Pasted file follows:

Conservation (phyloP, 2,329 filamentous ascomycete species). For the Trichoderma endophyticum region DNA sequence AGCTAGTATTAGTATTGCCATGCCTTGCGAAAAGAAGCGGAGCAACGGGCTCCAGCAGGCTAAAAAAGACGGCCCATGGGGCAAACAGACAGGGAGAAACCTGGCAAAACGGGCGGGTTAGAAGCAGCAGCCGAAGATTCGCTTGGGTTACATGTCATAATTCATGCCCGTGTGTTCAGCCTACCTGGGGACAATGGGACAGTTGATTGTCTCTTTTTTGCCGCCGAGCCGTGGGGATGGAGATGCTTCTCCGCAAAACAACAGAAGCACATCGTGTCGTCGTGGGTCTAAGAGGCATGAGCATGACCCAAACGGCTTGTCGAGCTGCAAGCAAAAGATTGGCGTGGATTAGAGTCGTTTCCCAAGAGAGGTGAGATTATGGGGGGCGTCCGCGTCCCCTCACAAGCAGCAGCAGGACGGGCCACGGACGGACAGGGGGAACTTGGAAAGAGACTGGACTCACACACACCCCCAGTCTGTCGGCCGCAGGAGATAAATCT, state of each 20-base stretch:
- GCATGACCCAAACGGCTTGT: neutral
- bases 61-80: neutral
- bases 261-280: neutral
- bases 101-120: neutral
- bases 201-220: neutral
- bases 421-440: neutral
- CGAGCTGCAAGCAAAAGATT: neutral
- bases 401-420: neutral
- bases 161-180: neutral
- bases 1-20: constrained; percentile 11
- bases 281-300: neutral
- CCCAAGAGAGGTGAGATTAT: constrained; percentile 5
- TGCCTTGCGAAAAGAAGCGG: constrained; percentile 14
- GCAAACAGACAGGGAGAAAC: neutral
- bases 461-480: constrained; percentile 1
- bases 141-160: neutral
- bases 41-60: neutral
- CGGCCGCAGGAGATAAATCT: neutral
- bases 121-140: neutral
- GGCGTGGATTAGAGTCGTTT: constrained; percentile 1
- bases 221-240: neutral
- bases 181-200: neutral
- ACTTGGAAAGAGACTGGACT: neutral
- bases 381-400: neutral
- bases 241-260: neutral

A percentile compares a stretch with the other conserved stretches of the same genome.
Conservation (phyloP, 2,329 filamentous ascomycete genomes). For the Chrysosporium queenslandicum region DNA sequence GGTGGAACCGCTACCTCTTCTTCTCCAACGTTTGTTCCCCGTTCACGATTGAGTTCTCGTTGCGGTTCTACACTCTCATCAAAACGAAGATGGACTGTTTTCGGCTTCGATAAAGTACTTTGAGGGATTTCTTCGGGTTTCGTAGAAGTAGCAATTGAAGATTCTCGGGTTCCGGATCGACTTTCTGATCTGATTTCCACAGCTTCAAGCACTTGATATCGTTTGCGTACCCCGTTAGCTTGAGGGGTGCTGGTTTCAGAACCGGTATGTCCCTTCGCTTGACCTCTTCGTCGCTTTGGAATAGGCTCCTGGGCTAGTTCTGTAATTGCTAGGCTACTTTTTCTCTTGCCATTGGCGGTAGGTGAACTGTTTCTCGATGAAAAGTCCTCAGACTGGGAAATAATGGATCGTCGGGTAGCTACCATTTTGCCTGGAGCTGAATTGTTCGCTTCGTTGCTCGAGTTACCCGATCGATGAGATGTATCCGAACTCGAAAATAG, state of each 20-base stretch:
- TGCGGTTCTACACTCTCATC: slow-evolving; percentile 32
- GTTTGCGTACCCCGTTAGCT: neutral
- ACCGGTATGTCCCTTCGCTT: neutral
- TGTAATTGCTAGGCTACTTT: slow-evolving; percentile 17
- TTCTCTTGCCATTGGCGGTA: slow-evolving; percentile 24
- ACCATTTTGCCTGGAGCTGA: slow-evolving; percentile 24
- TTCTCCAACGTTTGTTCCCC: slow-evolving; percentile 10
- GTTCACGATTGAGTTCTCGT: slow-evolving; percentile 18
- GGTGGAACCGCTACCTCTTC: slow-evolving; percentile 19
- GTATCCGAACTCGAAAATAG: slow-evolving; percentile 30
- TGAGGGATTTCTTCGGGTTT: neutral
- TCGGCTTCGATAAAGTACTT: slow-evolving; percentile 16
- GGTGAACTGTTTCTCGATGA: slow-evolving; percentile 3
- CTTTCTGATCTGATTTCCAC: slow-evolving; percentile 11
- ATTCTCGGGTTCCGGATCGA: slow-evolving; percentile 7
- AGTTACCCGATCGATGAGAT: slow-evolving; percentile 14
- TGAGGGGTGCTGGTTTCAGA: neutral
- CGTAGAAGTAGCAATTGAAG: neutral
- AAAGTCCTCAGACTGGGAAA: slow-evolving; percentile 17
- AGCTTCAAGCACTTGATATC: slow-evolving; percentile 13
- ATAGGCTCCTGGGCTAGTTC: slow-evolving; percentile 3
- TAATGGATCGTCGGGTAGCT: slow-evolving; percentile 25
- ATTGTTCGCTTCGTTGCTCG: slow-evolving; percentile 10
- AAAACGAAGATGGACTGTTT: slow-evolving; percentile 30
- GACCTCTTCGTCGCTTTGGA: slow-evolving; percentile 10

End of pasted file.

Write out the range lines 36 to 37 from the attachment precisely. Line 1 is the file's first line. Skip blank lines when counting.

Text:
- GTTCACGATTGAGTTCTCGT: slow-evolving; percentile 18
- GGTGGAACCGCTACCTCTTC: slow-evolving; percentile 19